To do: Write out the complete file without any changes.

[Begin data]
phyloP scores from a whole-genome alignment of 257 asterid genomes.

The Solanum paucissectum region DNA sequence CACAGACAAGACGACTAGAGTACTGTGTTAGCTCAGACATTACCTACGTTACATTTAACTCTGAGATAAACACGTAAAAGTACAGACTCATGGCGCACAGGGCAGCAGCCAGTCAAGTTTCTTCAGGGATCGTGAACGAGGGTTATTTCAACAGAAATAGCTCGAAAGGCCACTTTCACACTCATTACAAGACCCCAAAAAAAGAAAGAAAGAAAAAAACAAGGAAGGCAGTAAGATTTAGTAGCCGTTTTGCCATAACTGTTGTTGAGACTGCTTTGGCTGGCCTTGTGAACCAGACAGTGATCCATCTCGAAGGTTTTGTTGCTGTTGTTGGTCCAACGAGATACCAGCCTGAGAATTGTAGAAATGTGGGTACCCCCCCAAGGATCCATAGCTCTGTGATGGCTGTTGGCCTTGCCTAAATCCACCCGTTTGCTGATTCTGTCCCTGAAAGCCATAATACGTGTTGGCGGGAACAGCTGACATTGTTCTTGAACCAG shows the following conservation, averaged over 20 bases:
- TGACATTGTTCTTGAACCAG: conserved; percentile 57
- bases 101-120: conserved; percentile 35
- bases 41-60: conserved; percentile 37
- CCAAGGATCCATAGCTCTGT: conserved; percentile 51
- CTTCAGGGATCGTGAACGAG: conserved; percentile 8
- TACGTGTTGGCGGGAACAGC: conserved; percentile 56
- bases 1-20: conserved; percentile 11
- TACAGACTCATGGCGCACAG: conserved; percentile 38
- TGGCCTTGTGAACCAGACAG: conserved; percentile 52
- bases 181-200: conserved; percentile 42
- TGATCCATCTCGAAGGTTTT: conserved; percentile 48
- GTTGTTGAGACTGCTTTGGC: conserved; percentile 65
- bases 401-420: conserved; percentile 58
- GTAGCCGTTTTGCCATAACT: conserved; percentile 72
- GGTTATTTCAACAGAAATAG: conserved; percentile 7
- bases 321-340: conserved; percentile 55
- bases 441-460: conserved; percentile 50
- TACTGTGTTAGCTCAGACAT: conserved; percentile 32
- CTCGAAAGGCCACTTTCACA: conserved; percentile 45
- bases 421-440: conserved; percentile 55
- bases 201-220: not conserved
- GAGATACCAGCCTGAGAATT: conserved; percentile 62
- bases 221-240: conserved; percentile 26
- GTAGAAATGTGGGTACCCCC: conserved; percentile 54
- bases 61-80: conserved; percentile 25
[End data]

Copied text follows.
phyloP scores from a whole-genome alignment of 257 asterid genomes.

The Solanum paucissectum region DNA sequence CACAGACAAGACGACTAGAGTACTGTGTTAGCTCAGACATTACCTACGTTACATTTAACTCTGAGATAAACACGTAAAAGTACAGACTCATGGCGCACAGGGCAGCAGCCAGTCAAGTTTCTTCAGGGATCGTGAACGAGGGTTATTTCAACAGAAATAGCTCGAAAGGCCACTTTCACACTCATTACAAGACCCCAAAAAAAGAAAGAAAGAAAAAAACAAGGAAGGCAGTAAGATTTAGTAGCCGTTTTGCCATAACTGTTGTTGAGACTGCTTTGGCTGGCCTTGTGAACCAGACAGTGATCCATCTCGAAGGTTTTGTTGCTGTTGTTGGTCCAACGAGATACCAGCCTGAGAATTGTAGAAATGTGGGTACCCCCCCAAGGATCCATAGCTCTGTGATGGCTGTTGGCCTTGCCTAAATCCACCCGTTTGCTGATTCTGTCCCTGAAAGCCATAATACGTGTTGGCGGGAACAGCTGACATTGTTCTTGAACCAG shows the following conservation, averaged over 20 bases:
- TGACATTGTTCTTGAACCAG: conserved; percentile 57
- bases 101-120: conserved; percentile 35
- bases 41-60: conserved; percentile 37
- CCAAGGATCCATAGCTCTGT: conserved; percentile 51
- CTTCAGGGATCGTGAACGAG: conserved; percentile 8
- TACGTGTTGGCGGGAACAGC: conserved; percentile 56
- bases 1-20: conserved; percentile 11
- TACAGACTCATGGCGCACAG: conserved; percentile 38
- TGGCCTTGTGAACCAGACAG: conserved; percentile 52
- bases 181-200: conserved; percentile 42
- TGATCCATCTCGAAGGTTTT: conserved; percentile 48
- GTTGTTGAGACTGCTTTGGC: conserved; percentile 65
- bases 401-420: conserved; percentile 58
- GTAGCCGTTTTGCCATAACT: conserved; percentile 72
- GGTTATTTCAACAGAAATAG: conserved; percentile 7
- bases 321-340: conserved; percentile 55
- bases 441-460: conserved; percentile 50
- TACTGTGTTAGCTCAGACAT: conserved; percentile 32
- CTCGAAAGGCCACTTTCACA: conserved; percentile 45
- bases 421-440: conserved; percentile 55
- bases 201-220: not conserved
- GAGATACCAGCCTGAGAATT: conserved; percentile 62
- bases 221-240: conserved; percentile 26
- GTAGAAATGTGGGTACCCCC: conserved; percentile 54
- bases 61-80: conserved; percentile 25